14                            “(A) review existing procedures for such

15                   element that are required by section 2.3 of Ex‑

16                    ecutive Order 12333 (50 U.S.C. 3001 note), or

17                any successor order, to assess whether‑

18                                   “(i) advances in communications or

19                      other technologies since the time the proce‑

20                          dures were most recently approved by the

21                        Attorney General have affected the privacy

22                           protections that the procedures afford to

23                          United States persons, to include the pro‑

24                         tections afforded to United States persons

25                        whose nonpublic communications are inci‑

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1                          dentally acquired by an element of the in‑

2                        telligence community; or

3                                      “(ii) aspects of the existing proce‑

4                          dures impair the acquisition, retention, or

5                          dissemination of timely, accurate, and in‑

6                           sightful information about the activities,

7                            capabilities, plans, and intentions of for‑

8                             eign powers, organization, and persons,

9                        and their agents; and

10                         “(B) propose any modifications to existing

11                procedures for such element in order to‑

12                                   “(i) clarify the guidance such proce‑

13                         dures afford to officials responsible for the

14                       acquisition, retention, and dissemination of

15                        intelligence;

16                                    “(ii) eliminate unnecessary impedi‑

17                             meats to the acquisition, retention, and

18                        dissemination of intelligence; or

19                                    “(iii) ensure appropriate protections

20                             for the privacy of United States persons

21                                and persons located inside the United

22                        States.

23                     “(4) NOTICE.—The Director of National Intel‑

24               ligence and the Attorney General shall notify the

25          congressional intelligence committees following the

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15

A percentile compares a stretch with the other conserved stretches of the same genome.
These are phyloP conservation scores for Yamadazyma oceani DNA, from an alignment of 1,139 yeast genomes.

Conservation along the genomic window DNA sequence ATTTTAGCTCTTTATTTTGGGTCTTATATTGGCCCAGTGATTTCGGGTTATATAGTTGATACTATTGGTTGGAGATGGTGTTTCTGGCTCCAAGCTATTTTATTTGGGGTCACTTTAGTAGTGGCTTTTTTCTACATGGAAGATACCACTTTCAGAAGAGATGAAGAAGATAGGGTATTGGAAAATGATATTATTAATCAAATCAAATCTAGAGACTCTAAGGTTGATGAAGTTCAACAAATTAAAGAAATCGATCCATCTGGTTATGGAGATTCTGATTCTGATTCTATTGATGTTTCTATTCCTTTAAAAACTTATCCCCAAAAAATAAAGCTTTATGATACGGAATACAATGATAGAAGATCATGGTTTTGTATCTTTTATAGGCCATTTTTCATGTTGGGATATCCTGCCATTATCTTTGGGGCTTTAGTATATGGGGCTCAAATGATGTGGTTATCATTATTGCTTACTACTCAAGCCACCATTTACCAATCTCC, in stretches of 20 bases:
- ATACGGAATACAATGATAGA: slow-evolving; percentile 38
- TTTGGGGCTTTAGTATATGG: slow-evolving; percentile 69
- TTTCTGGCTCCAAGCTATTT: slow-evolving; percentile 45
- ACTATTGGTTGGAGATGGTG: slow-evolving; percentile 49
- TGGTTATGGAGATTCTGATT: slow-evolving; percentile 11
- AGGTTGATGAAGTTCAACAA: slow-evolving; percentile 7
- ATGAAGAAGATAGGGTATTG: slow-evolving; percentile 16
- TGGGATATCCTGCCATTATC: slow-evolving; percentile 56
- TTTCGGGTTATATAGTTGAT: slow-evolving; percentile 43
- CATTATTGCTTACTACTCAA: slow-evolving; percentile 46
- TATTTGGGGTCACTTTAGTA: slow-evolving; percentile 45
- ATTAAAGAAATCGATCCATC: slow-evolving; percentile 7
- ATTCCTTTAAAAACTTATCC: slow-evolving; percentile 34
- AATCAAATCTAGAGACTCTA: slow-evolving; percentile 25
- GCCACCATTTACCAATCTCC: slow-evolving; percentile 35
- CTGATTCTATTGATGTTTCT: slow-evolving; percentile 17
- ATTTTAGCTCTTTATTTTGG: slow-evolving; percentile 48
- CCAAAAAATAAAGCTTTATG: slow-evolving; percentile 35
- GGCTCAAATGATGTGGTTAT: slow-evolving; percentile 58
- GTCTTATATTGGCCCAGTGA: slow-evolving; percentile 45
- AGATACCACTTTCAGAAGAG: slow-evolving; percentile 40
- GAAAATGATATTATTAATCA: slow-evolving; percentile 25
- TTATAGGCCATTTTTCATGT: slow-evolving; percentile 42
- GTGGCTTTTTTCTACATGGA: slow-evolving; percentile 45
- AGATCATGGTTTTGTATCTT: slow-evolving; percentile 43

1             completion of each review required under this sec‑

2         tion.

3                              “(5) REQUIREMENT TO PROVIDE PROCE‑

4            DUKES.—Upon the implementation of any modifica‑

5          tions to procedures required by section 2.3 of Execu‑

6           tive Order 12333 (50 U.S.C. 3001 note), or any suc‑

7              cessor order, the head of the element of the intel‑

8        ligence community to which the modified procedures

9           apply shall promptly provide a copy of the modified

10         procedures to the congressional intelligence commit‑

11         tees.”.

12               (b) CLERICAL AMENDMENT.—The table of sections

13 in the first section of the National Security Act of 1947,

14 as amended by section 9, is further amended by adding

15 after the section relating to section 509 the following:

“Sec. 510. Periodic review of intelligence community procedures for the acquisi­tion, retention, and dissemination of intelligence.”.

16 SEC. 11. PROCEDURES FOR TARGETED ACQUISITIONS OF

17                    TERRORIST AND FOREIGN AGENT NON-CON‑

18                           TENT COMMUNICATIONS RECORDS.

19              (a) IN GENERAL.—Title V of the Foreign Intelligence

20 Surveillance Act of 1978 (50 U.S.C. 1861 et seq.) is

21 amended by adding at the end the following new section:

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March 25, 2014 (2:42 p.m.)

 

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1 “SEC. 503. PROCEDURES FOR TARGETED ACQUISITIONS OF

2                  TERRORIST AND FOREIGN AGENT NON-CON‑

3                     TENT COMMUNICATIONS RECORDS.

4              “(a) AUTHORIZATION.—Notwithstanding any other

5 provision of law, upon the issuance of an order in accord‑

6 ante with subsection (i)(3) or a determination under sub‑

7 section (c)(2), the Attorney General and the Director of

8 National Intelligence may authorize jointly, for a period

9 of up to 1 year from the effective date of the authoriza‑

10 tion, the acquisition from an electronic communication

11 service provider of records created as a result of commu‑

12 nications of an individual or facility who, based on reason‑

13 able and articulable suspicion, is‑

14                    “(1) a foreign power or the agent of a foreign